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Privatization: Should You Be Against It?

February 13, 2013

There’s not a lot of news today, outside of the hastily called rail and transit transportation subcommittee meeting this afternoon to present Rep. Jacob’s bills, HB 264 and 265. Things that transit advocates could take issue with included in these bills:

*State mandated privatization of MARTA jobs including paratransit and customer service reps
*Suspension of the defined benefit pension plan for future employees (a union thing)
*Revision of collective bargaining including allowing the governor to appoint an arbitrator or a retired superior court judge (another union thing)
*Lifting of the 50/50 restriction with the exemption that these funds can not be used for an increase of wages or benefits (which MARTA employees haven’t had in five years now)
*Reconfiguring the MARTA board including taking board appointees from South Fulton for North Fulton and giving an appointee to the governor.

You can find out more about these bills at:

HB 264
HB 265 (not really important, it basically just eliminates the MARTA provisions in the old HB277, because Jacobs doesn’t like having anything to do with MARTA being housed outside of the MARTA act itself)

The meeting will take place at 12:30 at room 606 in the Cloverdale office building beside the Gold Dome.

So why should you be concerned? For starters, who thinks the state should get more control over something they have no investment in? I am perfectly willing to give the governor an appointment to the board if he will give us some state funding, but with the state in a billion dollar deficit, I don’t see that happening, and isn’t MARTOC enough of a burden to bear? As far as I see it, he already has two appointments to the board in the GDOT and GRTA staff members, anyways.

The employment stuff? Happy employees are better employees, and infuriating the union by taking away what they see as their rights will only make for grumpy employees, which will then make the customers grumpy, which will then make everyone grumpy.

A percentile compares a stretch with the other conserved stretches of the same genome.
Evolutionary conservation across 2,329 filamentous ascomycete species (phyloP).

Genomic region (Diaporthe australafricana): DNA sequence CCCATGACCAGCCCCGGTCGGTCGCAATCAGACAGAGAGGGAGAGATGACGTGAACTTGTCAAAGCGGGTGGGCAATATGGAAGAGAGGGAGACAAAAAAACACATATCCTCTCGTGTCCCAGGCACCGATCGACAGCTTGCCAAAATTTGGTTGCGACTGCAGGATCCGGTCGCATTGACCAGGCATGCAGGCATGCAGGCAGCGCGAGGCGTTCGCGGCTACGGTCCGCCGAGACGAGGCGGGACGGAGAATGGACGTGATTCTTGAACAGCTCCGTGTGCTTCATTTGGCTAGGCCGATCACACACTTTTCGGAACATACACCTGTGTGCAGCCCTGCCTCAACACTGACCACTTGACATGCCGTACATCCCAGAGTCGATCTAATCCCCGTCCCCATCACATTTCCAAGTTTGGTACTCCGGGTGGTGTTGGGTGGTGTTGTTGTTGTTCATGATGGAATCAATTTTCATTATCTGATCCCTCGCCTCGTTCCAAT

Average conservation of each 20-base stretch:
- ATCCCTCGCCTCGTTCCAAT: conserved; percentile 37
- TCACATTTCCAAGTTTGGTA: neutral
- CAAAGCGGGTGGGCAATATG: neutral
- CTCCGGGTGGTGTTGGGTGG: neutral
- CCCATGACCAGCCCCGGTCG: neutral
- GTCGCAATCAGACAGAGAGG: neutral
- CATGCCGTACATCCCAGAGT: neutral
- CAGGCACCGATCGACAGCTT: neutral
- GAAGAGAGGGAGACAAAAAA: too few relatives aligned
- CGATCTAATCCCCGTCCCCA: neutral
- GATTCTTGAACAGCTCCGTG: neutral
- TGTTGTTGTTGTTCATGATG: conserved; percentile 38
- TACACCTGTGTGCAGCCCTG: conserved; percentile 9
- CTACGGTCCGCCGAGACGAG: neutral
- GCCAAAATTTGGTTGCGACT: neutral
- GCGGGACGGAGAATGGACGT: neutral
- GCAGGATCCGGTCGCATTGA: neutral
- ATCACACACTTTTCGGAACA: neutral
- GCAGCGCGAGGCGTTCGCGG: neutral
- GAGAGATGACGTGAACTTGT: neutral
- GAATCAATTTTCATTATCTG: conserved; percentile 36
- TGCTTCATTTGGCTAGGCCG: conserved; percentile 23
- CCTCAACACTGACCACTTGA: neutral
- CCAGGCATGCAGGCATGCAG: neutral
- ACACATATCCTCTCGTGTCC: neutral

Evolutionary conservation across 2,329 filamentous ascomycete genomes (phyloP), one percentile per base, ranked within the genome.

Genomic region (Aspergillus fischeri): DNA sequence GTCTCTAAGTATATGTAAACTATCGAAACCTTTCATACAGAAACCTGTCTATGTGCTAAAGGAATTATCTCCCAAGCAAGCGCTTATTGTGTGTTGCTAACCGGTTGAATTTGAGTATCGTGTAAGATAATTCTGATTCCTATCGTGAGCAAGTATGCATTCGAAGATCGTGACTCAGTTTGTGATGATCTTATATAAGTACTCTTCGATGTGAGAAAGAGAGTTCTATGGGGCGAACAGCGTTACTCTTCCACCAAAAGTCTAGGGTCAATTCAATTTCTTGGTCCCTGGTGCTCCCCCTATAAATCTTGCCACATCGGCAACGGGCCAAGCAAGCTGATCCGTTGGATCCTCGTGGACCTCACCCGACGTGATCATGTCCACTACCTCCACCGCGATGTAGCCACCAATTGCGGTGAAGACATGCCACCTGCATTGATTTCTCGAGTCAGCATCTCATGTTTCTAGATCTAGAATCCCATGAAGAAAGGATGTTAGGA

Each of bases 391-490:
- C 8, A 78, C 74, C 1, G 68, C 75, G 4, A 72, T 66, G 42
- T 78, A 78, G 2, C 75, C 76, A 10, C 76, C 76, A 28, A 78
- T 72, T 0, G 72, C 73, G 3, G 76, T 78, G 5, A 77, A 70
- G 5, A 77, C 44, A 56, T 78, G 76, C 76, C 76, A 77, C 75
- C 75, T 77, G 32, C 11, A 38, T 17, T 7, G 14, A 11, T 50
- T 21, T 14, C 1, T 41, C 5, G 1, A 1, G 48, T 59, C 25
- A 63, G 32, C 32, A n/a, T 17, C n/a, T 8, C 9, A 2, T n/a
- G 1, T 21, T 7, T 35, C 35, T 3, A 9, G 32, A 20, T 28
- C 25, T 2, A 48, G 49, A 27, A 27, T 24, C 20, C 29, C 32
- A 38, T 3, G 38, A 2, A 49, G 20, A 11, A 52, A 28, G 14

And for privatization? Let’s not forget how a few years ago MARTA did outsource paratransit operations and ended up bringing it back in house because it was so unsuccessful. I’m all for outsourcing when it makes business sense, and that certainly applies for administrative functions, but remember that happy employee thing and think about if you’d like your job to be sold off to the lowest bidder. But because I’m all psychologisty and stuff, here’s some studies that, as far as I’m concerned, come from some unbiased sources (*ahem* not the Cato Institute):

The University of California, Berkley, found that “while contracting appears to have the potential to substantially reduce costs, the trade offs involved may be considerable, and the broader social objectives of transit need to be kept in mind.”

The Economic Policy Institute also finds that privatization establishes the wrong priority for for transit.

Leland and Smirnova took a twenty-five year look at privatization and found that it is no more efficient than public agencies themselves.

I’m not saying this shouldn’t be considered, I’m saying that MARTA shouldn’t be mandated to privatize without fully vetting if it’s in the agency’s best interest. And who is a state with no stake in the game to determine that?

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